Fifield Patronal festival, June 24th 2018: Galatians 3 and Luke 1
Revd. Dr. Elizabeth Koepping
In 1999 I ran a course on Christian life in Burma/Myanmar for pastors, priests and ministers. I based the ten full days on the understanding that Christian life means struggling to put into effect Galatians 3, 27-29: ‘If we live in Christ, then there is no difference between Jew and Gentile, male and female, slave and free.’ At the start, all participants said the churches had no problems other than shortage of money and government pressure, and certainly not with this passage. We talked about relations to people of different cultural background – which here we could substitute English, Caribbean, French, South Asia- between males and females, and between rich and poor, life-educated or also book-educated. We agreed that as all are equal before God, all must be and feel equally treated by each Christian, although such love and justice goes against ‘normal’ everyday behaviour, and is a struggle for each church and congregation in the world Christian community. Asking half way through the course who didn’t talk at church meetings, they agreed that people from an ethnic minority didn’t talk, women didn’t talk, and poor people didn’t talk. So much for equality before fellow Christians, we realised, as we went on to discuss the role and limitations of church members, lay and ordained, in what is for us is a ’priesthood of all believers.’
I chose those verses, today’s Epistle, for that course because they are challenging to us all. How we manage says not only how we live as Christians, but how the non-Christian, or the uninterested Christian, sees church. That’s the proper basis for a patronal festival: how is the church seen in this community, how do all associated with it live, and how can we gain much-needed strength from John the Baptist collectively and individually to speak and live the Word of God, an obligation which won’t finish if you get a new vicar: you are the church.
I’m afraid John’s birth story isn’t enough – nor was that of Jesus. Stopping with birth stories, significant though they are for exemplifying faith and trust in God, diverts attention from life’s up and down processes. John was killed at the wish of Herodias the second wife of Herod Antipas: he’d divorced his first wife and married his willing and ambitious niece and sister in law, who unusually came with her young daughter Salome. John refused to stay silent about this incestuous marriage of the powerful Herod, a man whom Jesus called a fox, not because he was cunning but because, like a fox, he caused damage just because he could. Herodias manipulated her weak and greedy husband, who had his much-respected friend the prophet John the Baptist killed and served up on a plate. Herod could have reneged on his promise to offer his step-daughter half his kingdom once he realised what Herodias was up to: but he chose to save his own face and sacrifice his friend John.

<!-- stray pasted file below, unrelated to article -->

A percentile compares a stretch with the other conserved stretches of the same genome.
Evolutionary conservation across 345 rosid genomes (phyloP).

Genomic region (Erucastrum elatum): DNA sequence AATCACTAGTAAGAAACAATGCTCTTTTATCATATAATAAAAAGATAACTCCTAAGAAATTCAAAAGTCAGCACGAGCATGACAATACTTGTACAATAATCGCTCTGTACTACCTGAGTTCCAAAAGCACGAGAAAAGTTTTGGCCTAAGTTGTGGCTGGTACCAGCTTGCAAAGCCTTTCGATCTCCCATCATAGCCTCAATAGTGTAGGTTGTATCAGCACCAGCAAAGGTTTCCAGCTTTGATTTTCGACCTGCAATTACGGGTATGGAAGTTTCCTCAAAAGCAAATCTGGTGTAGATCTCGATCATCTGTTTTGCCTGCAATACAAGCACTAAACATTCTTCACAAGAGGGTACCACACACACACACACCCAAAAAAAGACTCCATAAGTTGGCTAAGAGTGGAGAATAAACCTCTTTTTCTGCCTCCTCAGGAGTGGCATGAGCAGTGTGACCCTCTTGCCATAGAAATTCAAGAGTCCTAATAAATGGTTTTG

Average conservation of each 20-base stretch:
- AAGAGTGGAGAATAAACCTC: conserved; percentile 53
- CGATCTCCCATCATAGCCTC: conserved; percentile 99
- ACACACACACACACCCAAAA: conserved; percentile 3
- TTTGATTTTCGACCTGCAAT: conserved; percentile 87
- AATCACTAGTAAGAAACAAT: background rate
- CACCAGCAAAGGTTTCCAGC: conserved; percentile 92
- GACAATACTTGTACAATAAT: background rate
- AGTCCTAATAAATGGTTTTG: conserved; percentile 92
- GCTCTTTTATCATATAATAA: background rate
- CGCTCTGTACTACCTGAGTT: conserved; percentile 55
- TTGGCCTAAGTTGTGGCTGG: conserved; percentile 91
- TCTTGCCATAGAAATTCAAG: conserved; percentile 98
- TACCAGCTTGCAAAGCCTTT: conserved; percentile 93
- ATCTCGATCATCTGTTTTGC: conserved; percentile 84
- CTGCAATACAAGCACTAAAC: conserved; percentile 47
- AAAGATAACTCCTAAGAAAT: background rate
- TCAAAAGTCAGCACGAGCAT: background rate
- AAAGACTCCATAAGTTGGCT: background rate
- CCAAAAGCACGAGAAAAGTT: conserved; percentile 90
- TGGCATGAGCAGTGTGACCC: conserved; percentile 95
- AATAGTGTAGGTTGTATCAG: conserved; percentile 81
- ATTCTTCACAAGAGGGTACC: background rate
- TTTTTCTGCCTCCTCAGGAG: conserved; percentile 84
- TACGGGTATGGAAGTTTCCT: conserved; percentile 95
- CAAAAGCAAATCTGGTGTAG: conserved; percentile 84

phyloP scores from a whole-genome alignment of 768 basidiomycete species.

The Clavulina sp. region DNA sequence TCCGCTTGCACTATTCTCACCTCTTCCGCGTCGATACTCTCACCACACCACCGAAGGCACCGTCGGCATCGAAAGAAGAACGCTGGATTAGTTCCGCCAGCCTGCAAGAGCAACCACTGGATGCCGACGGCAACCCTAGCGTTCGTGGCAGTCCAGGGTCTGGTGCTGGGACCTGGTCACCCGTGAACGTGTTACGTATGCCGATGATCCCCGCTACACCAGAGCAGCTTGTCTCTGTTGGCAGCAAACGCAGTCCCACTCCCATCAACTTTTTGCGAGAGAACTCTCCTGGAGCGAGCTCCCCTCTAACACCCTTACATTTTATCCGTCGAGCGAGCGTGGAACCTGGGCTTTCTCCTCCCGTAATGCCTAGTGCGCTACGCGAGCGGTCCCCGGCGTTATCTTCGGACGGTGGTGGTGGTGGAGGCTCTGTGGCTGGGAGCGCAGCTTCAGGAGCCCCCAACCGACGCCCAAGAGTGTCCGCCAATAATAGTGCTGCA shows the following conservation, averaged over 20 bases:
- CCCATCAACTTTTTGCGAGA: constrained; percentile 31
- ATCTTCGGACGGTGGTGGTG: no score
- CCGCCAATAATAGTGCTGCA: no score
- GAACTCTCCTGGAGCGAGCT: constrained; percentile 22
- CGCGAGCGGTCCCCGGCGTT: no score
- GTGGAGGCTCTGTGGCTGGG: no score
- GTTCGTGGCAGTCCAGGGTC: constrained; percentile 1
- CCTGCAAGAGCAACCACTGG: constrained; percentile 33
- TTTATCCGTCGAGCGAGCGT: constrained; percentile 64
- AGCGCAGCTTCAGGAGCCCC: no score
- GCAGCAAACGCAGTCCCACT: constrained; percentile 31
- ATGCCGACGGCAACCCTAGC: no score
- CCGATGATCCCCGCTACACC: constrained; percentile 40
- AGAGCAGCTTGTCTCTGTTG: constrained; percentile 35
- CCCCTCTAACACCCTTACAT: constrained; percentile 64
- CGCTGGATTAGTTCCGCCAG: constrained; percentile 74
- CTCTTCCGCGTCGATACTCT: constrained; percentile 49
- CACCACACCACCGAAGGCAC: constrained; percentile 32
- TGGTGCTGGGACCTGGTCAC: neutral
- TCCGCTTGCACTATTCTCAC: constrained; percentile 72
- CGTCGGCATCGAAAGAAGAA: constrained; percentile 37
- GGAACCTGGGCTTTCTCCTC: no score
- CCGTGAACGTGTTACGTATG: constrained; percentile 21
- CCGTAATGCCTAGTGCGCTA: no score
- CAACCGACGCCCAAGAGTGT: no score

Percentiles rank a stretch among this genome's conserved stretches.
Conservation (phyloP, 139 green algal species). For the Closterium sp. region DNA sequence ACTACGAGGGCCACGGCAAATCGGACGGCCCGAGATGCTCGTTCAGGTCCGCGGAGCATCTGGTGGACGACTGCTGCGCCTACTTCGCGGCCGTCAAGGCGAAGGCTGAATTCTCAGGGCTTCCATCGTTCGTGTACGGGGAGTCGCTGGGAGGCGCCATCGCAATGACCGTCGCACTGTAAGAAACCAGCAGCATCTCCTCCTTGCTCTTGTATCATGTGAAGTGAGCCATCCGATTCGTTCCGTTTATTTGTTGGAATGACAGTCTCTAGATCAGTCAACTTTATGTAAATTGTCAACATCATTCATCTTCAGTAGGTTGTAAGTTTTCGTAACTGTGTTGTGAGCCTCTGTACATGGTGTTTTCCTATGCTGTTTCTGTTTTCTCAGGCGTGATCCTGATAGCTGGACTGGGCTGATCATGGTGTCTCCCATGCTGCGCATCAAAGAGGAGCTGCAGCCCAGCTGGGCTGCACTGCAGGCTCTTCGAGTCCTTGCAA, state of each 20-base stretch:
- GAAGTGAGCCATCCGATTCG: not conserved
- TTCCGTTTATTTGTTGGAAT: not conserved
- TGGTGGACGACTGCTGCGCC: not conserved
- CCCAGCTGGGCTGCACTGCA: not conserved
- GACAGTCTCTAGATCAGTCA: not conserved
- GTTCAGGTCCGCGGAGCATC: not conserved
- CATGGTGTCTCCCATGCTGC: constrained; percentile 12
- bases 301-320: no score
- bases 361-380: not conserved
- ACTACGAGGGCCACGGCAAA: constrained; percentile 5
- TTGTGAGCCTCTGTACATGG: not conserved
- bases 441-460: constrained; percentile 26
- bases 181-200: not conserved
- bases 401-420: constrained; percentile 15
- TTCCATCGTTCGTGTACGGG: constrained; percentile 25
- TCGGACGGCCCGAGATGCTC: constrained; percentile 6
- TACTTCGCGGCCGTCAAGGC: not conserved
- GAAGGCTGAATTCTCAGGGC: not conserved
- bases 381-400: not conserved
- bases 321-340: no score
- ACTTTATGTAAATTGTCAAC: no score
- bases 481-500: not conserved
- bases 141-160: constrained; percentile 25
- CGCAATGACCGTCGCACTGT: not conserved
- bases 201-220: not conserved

John is not the only murdered innocent man in the Bible. One was sacrificed because a weak provincial governor didn’t have the guts to offend the crowd and save another prophet, Jesus, from death: he too preferred to save his own face. There’s the earlier killing of the innocent Naboth, engineered by Jezebel to satisfy her husband Ahab’s lust for greed and status. And Uriah the husband of Bathsheba, whom David had killed not because Bathsheba had seduced him, but because he had taken her in a fashion which was as criminal then as now, and murder was easier than bigamy.
Herodias and Herod Antipas made choices which led to the wrong use of their step/daughter and the death of John: David made a choice which led to Uriah’s death; Jezebel and Ahab made choices which led to Naboth’s death: Pilate made a choice which led to Jesus’ death. Is each sinner equally responsible? If a person has enough food, permanent solid shelter, an income and family support and still, faced with temptation, chooses to sin, that person carries the burden of their free choice until they repent and cease such actions. But what of a hungry person who steals food to survive, or prostitutes themselves to get food and shelter for their child? What of a person who has a job after months of unemployment and poverty and keeps silent during their probation time if some superior insults a colleague or molests the newcomer? Relative powerlessness so constricts their freedom to act that compared with a similar act of a well-placed person, their sin is slight and their burden light. Salome was a young girl, manipulated and almost prostituted by her mother: despite pictures and stories to the contrary, she carries little guilt.
David, Herodias, Ahab, Herod Antipas, Pilate, all made free choices and carry full responsibility. As do we, not so much in murdering irritants, but in the everyday flaunting of Galatians 3 27-29, whenever we ignore, tread on or patronise poorer or less educated people, whenever we find ourselves rejecting those with a different accent, language, face or origin, or insult a person based on their gender and how live that out. Yes, there is a cost. Maybe our clique or family will sneer if we are welcoming and unfailingly courteous towards the strangers living among us, if we don’t join in abusive joking, if we take seriously the wisdom and goodness of a person rather than their education or posh cars.
John took his task of prophecy seriously, and he died unfairly. We too shall all die, but let us make as good job as we can of loving God, our neighbour and ourselves. In the words of today’s psalm, may steadfast love and faithfulness meet, and righteous and peace kiss each other in our lives, as in that of our patronal saint.